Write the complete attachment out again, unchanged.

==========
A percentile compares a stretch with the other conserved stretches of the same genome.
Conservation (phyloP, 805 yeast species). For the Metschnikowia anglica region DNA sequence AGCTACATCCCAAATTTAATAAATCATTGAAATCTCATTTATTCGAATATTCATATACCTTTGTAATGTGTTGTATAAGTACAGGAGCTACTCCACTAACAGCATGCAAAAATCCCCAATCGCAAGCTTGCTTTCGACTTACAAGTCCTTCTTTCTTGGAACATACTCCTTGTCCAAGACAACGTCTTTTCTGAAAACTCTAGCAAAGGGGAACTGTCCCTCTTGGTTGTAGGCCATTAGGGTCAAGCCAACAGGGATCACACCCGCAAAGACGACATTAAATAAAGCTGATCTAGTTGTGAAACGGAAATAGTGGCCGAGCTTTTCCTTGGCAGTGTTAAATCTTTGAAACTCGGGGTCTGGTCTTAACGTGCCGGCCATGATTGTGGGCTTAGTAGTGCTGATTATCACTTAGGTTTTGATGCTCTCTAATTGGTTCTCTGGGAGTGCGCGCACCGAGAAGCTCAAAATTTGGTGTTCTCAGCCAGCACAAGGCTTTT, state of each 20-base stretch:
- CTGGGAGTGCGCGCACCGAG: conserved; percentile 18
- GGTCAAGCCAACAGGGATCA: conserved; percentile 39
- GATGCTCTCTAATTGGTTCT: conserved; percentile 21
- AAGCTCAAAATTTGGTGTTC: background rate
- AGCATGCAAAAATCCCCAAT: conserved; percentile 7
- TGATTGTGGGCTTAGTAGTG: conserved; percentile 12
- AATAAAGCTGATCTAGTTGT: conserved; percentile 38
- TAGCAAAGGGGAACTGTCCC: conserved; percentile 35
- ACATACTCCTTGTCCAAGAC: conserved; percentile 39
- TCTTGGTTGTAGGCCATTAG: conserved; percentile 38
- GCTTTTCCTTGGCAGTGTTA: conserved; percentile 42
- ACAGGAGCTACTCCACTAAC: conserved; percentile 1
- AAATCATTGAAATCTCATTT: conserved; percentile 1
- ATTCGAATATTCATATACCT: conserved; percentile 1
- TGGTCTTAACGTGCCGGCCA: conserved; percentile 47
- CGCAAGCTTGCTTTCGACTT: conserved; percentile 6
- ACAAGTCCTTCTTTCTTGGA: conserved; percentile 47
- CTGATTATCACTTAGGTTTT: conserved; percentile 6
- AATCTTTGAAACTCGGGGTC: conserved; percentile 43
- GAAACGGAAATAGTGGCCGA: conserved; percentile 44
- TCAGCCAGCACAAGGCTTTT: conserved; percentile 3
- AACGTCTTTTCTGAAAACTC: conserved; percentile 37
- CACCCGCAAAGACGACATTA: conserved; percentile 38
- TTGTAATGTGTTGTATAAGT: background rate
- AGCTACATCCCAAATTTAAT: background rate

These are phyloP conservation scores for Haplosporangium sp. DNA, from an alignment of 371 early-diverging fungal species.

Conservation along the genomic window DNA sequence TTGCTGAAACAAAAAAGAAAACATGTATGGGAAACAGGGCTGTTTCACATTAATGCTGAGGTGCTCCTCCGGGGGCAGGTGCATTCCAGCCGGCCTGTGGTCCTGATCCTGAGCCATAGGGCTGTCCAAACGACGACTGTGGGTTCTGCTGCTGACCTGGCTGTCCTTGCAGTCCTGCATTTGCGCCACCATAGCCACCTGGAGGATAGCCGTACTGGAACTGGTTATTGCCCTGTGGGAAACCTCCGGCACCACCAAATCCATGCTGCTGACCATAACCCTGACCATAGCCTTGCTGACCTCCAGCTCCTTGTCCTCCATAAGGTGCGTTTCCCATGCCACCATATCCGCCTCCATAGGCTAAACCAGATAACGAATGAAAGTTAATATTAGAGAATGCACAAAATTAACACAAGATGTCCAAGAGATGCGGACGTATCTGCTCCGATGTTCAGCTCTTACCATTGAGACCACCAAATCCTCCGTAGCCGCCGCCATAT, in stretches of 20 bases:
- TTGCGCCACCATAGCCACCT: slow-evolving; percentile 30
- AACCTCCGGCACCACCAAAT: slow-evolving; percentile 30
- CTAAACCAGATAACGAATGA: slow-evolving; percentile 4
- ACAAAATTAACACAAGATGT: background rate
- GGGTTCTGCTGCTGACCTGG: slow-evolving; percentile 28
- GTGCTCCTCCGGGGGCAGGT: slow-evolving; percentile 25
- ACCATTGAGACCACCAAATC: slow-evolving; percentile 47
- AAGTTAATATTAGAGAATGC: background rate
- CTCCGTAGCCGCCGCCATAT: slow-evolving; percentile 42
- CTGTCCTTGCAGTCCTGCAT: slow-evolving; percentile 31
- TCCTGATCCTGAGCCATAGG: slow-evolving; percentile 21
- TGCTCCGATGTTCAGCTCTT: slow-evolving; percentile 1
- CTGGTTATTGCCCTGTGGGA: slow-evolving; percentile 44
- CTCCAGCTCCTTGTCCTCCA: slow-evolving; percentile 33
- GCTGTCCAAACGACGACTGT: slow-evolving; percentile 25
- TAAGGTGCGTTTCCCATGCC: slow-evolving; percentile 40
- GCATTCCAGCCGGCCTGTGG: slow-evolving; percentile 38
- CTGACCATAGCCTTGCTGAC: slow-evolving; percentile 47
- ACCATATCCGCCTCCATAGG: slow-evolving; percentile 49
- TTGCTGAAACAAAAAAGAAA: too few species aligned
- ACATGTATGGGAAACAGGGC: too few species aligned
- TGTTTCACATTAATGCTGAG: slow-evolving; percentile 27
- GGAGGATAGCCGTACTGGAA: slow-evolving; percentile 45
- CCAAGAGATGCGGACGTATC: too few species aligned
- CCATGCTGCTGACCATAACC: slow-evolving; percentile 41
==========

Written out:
A percentile compares a stretch with the other conserved stretches of the same genome.
Conservation (phyloP, 805 yeast species). For the Metschnikowia anglica region DNA sequence AGCTACATCCCAAATTTAATAAATCATTGAAATCTCATTTATTCGAATATTCATATACCTTTGTAATGTGTTGTATAAGTACAGGAGCTACTCCACTAACAGCATGCAAAAATCCCCAATCGCAAGCTTGCTTTCGACTTACAAGTCCTTCTTTCTTGGAACATACTCCTTGTCCAAGACAACGTCTTTTCTGAAAACTCTAGCAAAGGGGAACTGTCCCTCTTGGTTGTAGGCCATTAGGGTCAAGCCAACAGGGATCACACCCGCAAAGACGACATTAAATAAAGCTGATCTAGTTGTGAAACGGAAATAGTGGCCGAGCTTTTCCTTGGCAGTGTTAAATCTTTGAAACTCGGGGTCTGGTCTTAACGTGCCGGCCATGATTGTGGGCTTAGTAGTGCTGATTATCACTTAGGTTTTGATGCTCTCTAATTGGTTCTCTGGGAGTGCGCGCACCGAGAAGCTCAAAATTTGGTGTTCTCAGCCAGCACAAGGCTTTT, state of each 20-base stretch:
- CTGGGAGTGCGCGCACCGAG: conserved; percentile 18
- GGTCAAGCCAACAGGGATCA: conserved; percentile 39
- GATGCTCTCTAATTGGTTCT: conserved; percentile 21
- AAGCTCAAAATTTGGTGTTC: background rate
- AGCATGCAAAAATCCCCAAT: conserved; percentile 7
- TGATTGTGGGCTTAGTAGTG: conserved; percentile 12
- AATAAAGCTGATCTAGTTGT: conserved; percentile 38
- TAGCAAAGGGGAACTGTCCC: conserved; percentile 35
- ACATACTCCTTGTCCAAGAC: conserved; percentile 39
- TCTTGGTTGTAGGCCATTAG: conserved; percentile 38
- GCTTTTCCTTGGCAGTGTTA: conserved; percentile 42
- ACAGGAGCTACTCCACTAAC: conserved; percentile 1
- AAATCATTGAAATCTCATTT: conserved; percentile 1
- ATTCGAATATTCATATACCT: conserved; percentile 1
- TGGTCTTAACGTGCCGGCCA: conserved; percentile 47
- CGCAAGCTTGCTTTCGACTT: conserved; percentile 6
- ACAAGTCCTTCTTTCTTGGA: conserved; percentile 47
- CTGATTATCACTTAGGTTTT: conserved; percentile 6
- AATCTTTGAAACTCGGGGTC: conserved; percentile 43
- GAAACGGAAATAGTGGCCGA: conserved; percentile 44
- TCAGCCAGCACAAGGCTTTT: conserved; percentile 3
- AACGTCTTTTCTGAAAACTC: conserved; percentile 37
- CACCCGCAAAGACGACATTA: conserved; percentile 38
- TTGTAATGTGTTGTATAAGT: background rate
- AGCTACATCCCAAATTTAAT: background rate

These are phyloP conservation scores for Haplosporangium sp. DNA, from an alignment of 371 early-diverging fungal species.

Conservation along the genomic window DNA sequence TTGCTGAAACAAAAAAGAAAACATGTATGGGAAACAGGGCTGTTTCACATTAATGCTGAGGTGCTCCTCCGGGGGCAGGTGCATTCCAGCCGGCCTGTGGTCCTGATCCTGAGCCATAGGGCTGTCCAAACGACGACTGTGGGTTCTGCTGCTGACCTGGCTGTCCTTGCAGTCCTGCATTTGCGCCACCATAGCCACCTGGAGGATAGCCGTACTGGAACTGGTTATTGCCCTGTGGGAAACCTCCGGCACCACCAAATCCATGCTGCTGACCATAACCCTGACCATAGCCTTGCTGACCTCCAGCTCCTTGTCCTCCATAAGGTGCGTTTCCCATGCCACCATATCCGCCTCCATAGGCTAAACCAGATAACGAATGAAAGTTAATATTAGAGAATGCACAAAATTAACACAAGATGTCCAAGAGATGCGGACGTATCTGCTCCGATGTTCAGCTCTTACCATTGAGACCACCAAATCCTCCGTAGCCGCCGCCATAT, in stretches of 20 bases:
- TTGCGCCACCATAGCCACCT: slow-evolving; percentile 30
- AACCTCCGGCACCACCAAAT: slow-evolving; percentile 30
- CTAAACCAGATAACGAATGA: slow-evolving; percentile 4
- ACAAAATTAACACAAGATGT: background rate
- GGGTTCTGCTGCTGACCTGG: slow-evolving; percentile 28
- GTGCTCCTCCGGGGGCAGGT: slow-evolving; percentile 25
- ACCATTGAGACCACCAAATC: slow-evolving; percentile 47
- AAGTTAATATTAGAGAATGC: background rate
- CTCCGTAGCCGCCGCCATAT: slow-evolving; percentile 42
- CTGTCCTTGCAGTCCTGCAT: slow-evolving; percentile 31
- TCCTGATCCTGAGCCATAGG: slow-evolving; percentile 21
- TGCTCCGATGTTCAGCTCTT: slow-evolving; percentile 1
- CTGGTTATTGCCCTGTGGGA: slow-evolving; percentile 44
- CTCCAGCTCCTTGTCCTCCA: slow-evolving; percentile 33
- GCTGTCCAAACGACGACTGT: slow-evolving; percentile 25
- TAAGGTGCGTTTCCCATGCC: slow-evolving; percentile 40
- GCATTCCAGCCGGCCTGTGG: slow-evolving; percentile 38
- CTGACCATAGCCTTGCTGAC: slow-evolving; percentile 47
- ACCATATCCGCCTCCATAGG: slow-evolving; percentile 49
- TTGCTGAAACAAAAAAGAAA: too few species aligned
- ACATGTATGGGAAACAGGGC: too few species aligned
- TGTTTCACATTAATGCTGAG: slow-evolving; percentile 27
- GGAGGATAGCCGTACTGGAA: slow-evolving; percentile 45
- CCAAGAGATGCGGACGTATC: too few species aligned
- CCATGCTGCTGACCATAACC: slow-evolving; percentile 41